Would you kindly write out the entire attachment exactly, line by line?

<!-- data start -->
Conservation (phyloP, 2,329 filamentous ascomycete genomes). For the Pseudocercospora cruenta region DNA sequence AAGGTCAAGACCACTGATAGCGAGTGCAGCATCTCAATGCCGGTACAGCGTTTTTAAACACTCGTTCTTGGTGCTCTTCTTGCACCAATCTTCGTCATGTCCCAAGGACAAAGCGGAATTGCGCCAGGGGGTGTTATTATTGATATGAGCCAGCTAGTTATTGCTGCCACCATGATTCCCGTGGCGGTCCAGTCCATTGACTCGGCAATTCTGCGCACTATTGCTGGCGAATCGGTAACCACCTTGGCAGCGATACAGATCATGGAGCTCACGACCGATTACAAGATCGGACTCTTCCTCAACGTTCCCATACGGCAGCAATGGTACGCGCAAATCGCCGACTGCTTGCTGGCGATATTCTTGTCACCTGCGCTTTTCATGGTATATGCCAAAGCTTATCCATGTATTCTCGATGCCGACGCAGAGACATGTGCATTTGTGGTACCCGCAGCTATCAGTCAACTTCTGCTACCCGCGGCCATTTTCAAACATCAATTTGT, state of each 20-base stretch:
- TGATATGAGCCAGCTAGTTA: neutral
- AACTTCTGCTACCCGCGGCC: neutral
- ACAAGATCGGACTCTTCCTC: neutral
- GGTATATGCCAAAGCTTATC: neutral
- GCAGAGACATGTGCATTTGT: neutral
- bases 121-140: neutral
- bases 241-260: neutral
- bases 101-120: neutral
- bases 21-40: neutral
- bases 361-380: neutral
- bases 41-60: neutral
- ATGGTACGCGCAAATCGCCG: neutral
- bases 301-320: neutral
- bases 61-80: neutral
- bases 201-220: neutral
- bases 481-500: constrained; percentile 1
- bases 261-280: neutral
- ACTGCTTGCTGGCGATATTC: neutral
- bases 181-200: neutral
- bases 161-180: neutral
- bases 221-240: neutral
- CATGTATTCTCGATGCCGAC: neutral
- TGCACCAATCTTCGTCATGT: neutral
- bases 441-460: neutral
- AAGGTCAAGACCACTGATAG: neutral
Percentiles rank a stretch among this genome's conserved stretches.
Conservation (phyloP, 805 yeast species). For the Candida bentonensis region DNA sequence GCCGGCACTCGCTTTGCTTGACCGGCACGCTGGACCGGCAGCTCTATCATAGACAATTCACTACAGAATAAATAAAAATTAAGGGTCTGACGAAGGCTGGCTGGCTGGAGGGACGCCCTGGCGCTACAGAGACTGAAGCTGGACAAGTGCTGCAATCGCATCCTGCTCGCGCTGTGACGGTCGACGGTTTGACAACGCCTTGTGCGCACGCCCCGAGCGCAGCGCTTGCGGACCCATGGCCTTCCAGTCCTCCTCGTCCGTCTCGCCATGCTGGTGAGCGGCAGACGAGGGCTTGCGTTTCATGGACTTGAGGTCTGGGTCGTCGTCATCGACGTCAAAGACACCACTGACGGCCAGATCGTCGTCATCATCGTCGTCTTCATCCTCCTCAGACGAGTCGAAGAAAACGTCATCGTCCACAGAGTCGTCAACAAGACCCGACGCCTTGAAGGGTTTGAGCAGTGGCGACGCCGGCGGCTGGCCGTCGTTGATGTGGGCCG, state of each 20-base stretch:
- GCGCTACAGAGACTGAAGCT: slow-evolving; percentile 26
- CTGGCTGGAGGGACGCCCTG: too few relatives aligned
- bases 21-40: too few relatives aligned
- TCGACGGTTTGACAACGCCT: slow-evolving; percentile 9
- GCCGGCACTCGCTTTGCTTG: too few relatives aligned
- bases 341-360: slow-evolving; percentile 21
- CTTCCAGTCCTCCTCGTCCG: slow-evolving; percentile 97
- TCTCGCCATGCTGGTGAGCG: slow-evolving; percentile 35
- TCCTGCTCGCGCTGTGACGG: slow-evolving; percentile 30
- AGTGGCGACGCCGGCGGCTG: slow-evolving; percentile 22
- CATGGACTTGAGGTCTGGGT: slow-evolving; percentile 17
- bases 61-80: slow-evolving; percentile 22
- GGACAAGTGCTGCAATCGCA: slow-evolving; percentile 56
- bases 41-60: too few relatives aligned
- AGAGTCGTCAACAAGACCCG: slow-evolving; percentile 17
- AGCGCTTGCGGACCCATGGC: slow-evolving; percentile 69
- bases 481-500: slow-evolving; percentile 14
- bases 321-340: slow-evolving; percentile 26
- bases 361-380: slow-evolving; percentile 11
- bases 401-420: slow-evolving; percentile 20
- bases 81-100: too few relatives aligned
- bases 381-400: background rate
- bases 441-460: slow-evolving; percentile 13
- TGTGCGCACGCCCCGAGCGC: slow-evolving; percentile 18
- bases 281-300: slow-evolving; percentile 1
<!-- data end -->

Conservation (phyloP, 2,329 filamentous ascomycete genomes). For the Pseudocercospora cruenta region DNA sequence AAGGTCAAGACCACTGATAGCGAGTGCAGCATCTCAATGCCGGTACAGCGTTTTTAAACACTCGTTCTTGGTGCTCTTCTTGCACCAATCTTCGTCATGTCCCAAGGACAAAGCGGAATTGCGCCAGGGGGTGTTATTATTGATATGAGCCAGCTAGTTATTGCTGCCACCATGATTCCCGTGGCGGTCCAGTCCATTGACTCGGCAATTCTGCGCACTATTGCTGGCGAATCGGTAACCACCTTGGCAGCGATACAGATCATGGAGCTCACGACCGATTACAAGATCGGACTCTTCCTCAACGTTCCCATACGGCAGCAATGGTACGCGCAAATCGCCGACTGCTTGCTGGCGATATTCTTGTCACCTGCGCTTTTCATGGTATATGCCAAAGCTTATCCATGTATTCTCGATGCCGACGCAGAGACATGTGCATTTGTGGTACCCGCAGCTATCAGTCAACTTCTGCTACCCGCGGCCATTTTCAAACATCAATTTGT, state of each 20-base stretch:
- TGATATGAGCCAGCTAGTTA: neutral
- AACTTCTGCTACCCGCGGCC: neutral
- ACAAGATCGGACTCTTCCTC: neutral
- GGTATATGCCAAAGCTTATC: neutral
- GCAGAGACATGTGCATTTGT: neutral
- bases 121-140: neutral
- bases 241-260: neutral
- bases 101-120: neutral
- bases 21-40: neutral
- bases 361-380: neutral
- bases 41-60: neutral
- ATGGTACGCGCAAATCGCCG: neutral
- bases 301-320: neutral
- bases 61-80: neutral
- bases 201-220: neutral
- bases 481-500: constrained; percentile 1
- bases 261-280: neutral
- ACTGCTTGCTGGCGATATTC: neutral
- bases 181-200: neutral
- bases 161-180: neutral
- bases 221-240: neutral
- CATGTATTCTCGATGCCGAC: neutral
- TGCACCAATCTTCGTCATGT: neutral
- bases 441-460: neutral
- AAGGTCAAGACCACTGATAG: neutral
Percentiles rank a stretch among this genome's conserved stretches.
Conservation (phyloP, 805 yeast species). For the Candida bentonensis region DNA sequence GCCGGCACTCGCTTTGCTTGACCGGCACGCTGGACCGGCAGCTCTATCATAGACAATTCACTACAGAATAAATAAAAATTAAGGGTCTGACGAAGGCTGGCTGGCTGGAGGGACGCCCTGGCGCTACAGAGACTGAAGCTGGACAAGTGCTGCAATCGCATCCTGCTCGCGCTGTGACGGTCGACGGTTTGACAACGCCTTGTGCGCACGCCCCGAGCGCAGCGCTTGCGGACCCATGGCCTTCCAGTCCTCCTCGTCCGTCTCGCCATGCTGGTGAGCGGCAGACGAGGGCTTGCGTTTCATGGACTTGAGGTCTGGGTCGTCGTCATCGACGTCAAAGACACCACTGACGGCCAGATCGTCGTCATCATCGTCGTCTTCATCCTCCTCAGACGAGTCGAAGAAAACGTCATCGTCCACAGAGTCGTCAACAAGACCCGACGCCTTGAAGGGTTTGAGCAGTGGCGACGCCGGCGGCTGGCCGTCGTTGATGTGGGCCG, state of each 20-base stretch:
- GCGCTACAGAGACTGAAGCT: slow-evolving; percentile 26
- CTGGCTGGAGGGACGCCCTG: too few relatives aligned
- bases 21-40: too few relatives aligned
- TCGACGGTTTGACAACGCCT: slow-evolving; percentile 9
- GCCGGCACTCGCTTTGCTTG: too few relatives aligned
- bases 341-360: slow-evolving; percentile 21
- CTTCCAGTCCTCCTCGTCCG: slow-evolving; percentile 97
- TCTCGCCATGCTGGTGAGCG: slow-evolving; percentile 35
- TCCTGCTCGCGCTGTGACGG: slow-evolving; percentile 30
- AGTGGCGACGCCGGCGGCTG: slow-evolving; percentile 22
- CATGGACTTGAGGTCTGGGT: slow-evolving; percentile 17
- bases 61-80: slow-evolving; percentile 22
- GGACAAGTGCTGCAATCGCA: slow-evolving; percentile 56
- bases 41-60: too few relatives aligned
- AGAGTCGTCAACAAGACCCG: slow-evolving; percentile 17
- AGCGCTTGCGGACCCATGGC: slow-evolving; percentile 69
- bases 481-500: slow-evolving; percentile 14
- bases 321-340: slow-evolving; percentile 26
- bases 361-380: slow-evolving; percentile 11
- bases 401-420: slow-evolving; percentile 20
- bases 81-100: too few relatives aligned
- bases 381-400: background rate
- bases 441-460: slow-evolving; percentile 13
- TGTGCGCACGCCCCGAGCGC: slow-evolving; percentile 18
- bases 281-300: slow-evolving; percentile 1